Here's the official schedule for the day:
|BREAKFAST AT STARDUST HOTEL|
|8:00||107 miles||LEAVE Wallace on 90(US 10) to Missoula|
|114 miles||CONTINUE 90 (10-12) to Butte|
|88 miles||CONTINUE to Bozeman|
|139 miles||TAKE Rte 191 to Idaho-Wyo. border|
|PROCEED TO OLD FAITHFUL|
|Eat at Old Faithful Cafeteria|
|Sleep at 9 Quad Cabins (Southside of OFC)|
From my journal of 1967:
Left motel early. Passed into Montana, drove past Butte. Crossed into Wyoming. Went to Yellowstone, toured area briefly. Slept in cabins. Same sleeping group as before. Tom & I slept in bunks. Also heard small Jamboree patches worth $10 each.
I remember driving past Butte. I had wanted to visit it for years, ever since reading about the Anaconda Copper Mine and other historical accounts of the area. We only got to see it as we passed by, but it didn't look like we were missing much.
Today, 50 years later, those Jamboree patches are selling for pretty much the same thing on eBay. I'm glad I didn't invest heavily in them.
Our first view of Yellowstone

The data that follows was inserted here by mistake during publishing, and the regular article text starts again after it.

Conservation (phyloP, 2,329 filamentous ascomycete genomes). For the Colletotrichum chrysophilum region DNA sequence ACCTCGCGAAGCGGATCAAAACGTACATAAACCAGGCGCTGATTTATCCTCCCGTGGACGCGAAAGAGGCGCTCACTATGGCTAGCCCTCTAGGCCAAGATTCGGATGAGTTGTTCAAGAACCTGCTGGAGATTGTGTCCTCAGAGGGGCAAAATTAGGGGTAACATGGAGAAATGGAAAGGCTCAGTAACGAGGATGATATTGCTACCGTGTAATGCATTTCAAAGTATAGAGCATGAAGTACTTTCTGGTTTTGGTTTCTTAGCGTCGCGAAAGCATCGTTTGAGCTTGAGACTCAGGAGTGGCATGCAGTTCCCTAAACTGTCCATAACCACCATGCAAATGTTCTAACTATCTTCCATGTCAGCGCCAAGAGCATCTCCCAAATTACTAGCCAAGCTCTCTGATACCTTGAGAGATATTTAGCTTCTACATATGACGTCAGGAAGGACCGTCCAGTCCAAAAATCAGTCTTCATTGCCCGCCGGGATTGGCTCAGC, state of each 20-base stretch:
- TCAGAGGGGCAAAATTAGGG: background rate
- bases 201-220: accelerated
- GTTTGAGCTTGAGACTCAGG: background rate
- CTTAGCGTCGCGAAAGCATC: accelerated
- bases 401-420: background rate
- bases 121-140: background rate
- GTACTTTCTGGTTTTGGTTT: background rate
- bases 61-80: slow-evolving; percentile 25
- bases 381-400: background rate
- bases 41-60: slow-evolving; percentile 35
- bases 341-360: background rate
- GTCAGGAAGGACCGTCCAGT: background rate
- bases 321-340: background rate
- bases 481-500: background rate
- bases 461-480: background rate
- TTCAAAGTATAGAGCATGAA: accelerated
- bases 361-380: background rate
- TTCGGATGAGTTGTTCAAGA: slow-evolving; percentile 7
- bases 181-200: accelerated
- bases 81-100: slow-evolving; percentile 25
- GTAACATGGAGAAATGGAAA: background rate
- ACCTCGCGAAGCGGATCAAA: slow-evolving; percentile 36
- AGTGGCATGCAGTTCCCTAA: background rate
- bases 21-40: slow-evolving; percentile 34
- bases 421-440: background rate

Yellowstone was a great stop. I had never seen anything like a geyser before, and the sight of steam and water popping up out of the ground was certainly unusual. We were lucky, as the park was relatively empty.
Expedition 810-B in front of Old Faithful Lodge
The lodge was quite an impressive building. No wonder Disney copied it for one of their hotels! The cabins we stayed in were far less impressive, but at least they were warm. It got so cold while we were there that it snowed - something I didn't know could happen in August.
Our bus at Old Faithful Lodge
I believe the bus had "Philmont or Bust" or some similar sign on the side. You can make out something on the side in this shot.
The first view of Old Faithful
I have to say Old Faithful impressed me. While it doesn't quite go off on a perfect schedule, it was pretty predictable. I was surprised at how much water it actually spews out, as the picture shows.
Another view of Old Faithful
There was less wind at this eruption, which helped show how much pressure was behind it. It takes a lot of power to blow water that high in the sky.